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This is an article I wrote as a guest blogger on the Victoria Times-Colonist’s ‘spiritually speaking’ blog. (originally titled ‘Spirituality in Tension’) – which explores spiritual themes which have local interest.  Thanks to Christopher Page for offering me this guest spot.


2013 marks the twentieth anniversary of my first visit to Vancouver Island.  As a wide-eyed 19 from Ontario, I took in the sights and sounds of this amazing city based out of a lively hippie house in Fernwood.  I camped at Mystic Beach – dancing and drumming with fellow Caucasian hippies who chanted Hindu chants around a blazing campfire. I also experienced the warm hospitality of squatters (since evicted, I’m told) who served one of my most memorable vegan meals: chicken-of-the-woods mushrooms with fresh wild herb sauce; all culled from the land around the beach. Read the rest of this entry »

It was New Years Eve and we’d sat down to dinner – the four of us – Meagan, myself and our almost-three-year-old twin toddlers.

After a rousing rendition of the sung camp prayer “Johnny Appleseed”, we explained what a new year was, and then asked them  both what they wanted to see happen in this new year.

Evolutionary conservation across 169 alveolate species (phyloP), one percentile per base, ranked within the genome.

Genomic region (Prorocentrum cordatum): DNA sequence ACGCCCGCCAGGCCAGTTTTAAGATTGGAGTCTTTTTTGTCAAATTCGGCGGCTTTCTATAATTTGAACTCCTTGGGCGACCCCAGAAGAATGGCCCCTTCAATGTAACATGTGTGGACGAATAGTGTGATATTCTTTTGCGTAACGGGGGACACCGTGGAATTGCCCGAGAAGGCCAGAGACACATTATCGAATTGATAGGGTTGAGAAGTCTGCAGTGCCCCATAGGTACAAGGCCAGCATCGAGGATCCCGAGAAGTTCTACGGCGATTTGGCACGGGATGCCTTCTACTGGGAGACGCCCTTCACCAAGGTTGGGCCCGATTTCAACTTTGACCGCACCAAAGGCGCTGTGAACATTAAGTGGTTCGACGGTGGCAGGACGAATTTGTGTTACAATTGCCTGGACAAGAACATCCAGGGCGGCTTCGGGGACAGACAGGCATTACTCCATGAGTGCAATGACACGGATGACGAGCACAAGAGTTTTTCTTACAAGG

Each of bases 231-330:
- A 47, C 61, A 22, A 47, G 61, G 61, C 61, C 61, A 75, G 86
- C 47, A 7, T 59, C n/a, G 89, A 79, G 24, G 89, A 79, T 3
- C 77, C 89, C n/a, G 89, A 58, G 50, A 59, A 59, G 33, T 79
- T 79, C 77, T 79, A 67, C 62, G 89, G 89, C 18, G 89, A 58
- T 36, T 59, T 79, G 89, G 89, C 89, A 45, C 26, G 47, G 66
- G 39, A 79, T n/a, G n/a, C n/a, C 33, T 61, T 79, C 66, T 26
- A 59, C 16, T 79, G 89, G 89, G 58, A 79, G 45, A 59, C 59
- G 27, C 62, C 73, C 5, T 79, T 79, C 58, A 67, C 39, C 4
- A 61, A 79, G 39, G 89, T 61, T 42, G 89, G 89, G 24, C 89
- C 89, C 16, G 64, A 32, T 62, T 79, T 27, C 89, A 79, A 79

Without blinking, our boy put his fist in the air and said “revolution!”

Our girl, again without pause, rubbed her belly and said “hmm?  a baby!”

A revolution and a baby.  Heck, there are worse things to wish for, aren’t there?

I always thought it was just a cliche, but who was it who said that they grow up just way too fast?  🙂

Margaret Wheatley and Deborah Frieze have written a compelling book about what they call “Walk Outs Who Walk On”. Here is how they define these so-called “Walk Outs”:

Walk Outs are people who bravely choose to leave behind a world of unsolvable problems, scarce resources, limiting beliefs and destructive individualism. They walk on to the ideas, beliefs and practices that enable them to give birth to new systems that serve community. This is the story of an emerging movement of pioneering leaders and communities around the world who are self-organizing to create healthy and resilient communities.

Does that speak to and challenge the church today, or what?

Read the rest of this entry »

I waited patiently for the Lord. - Psalm 40

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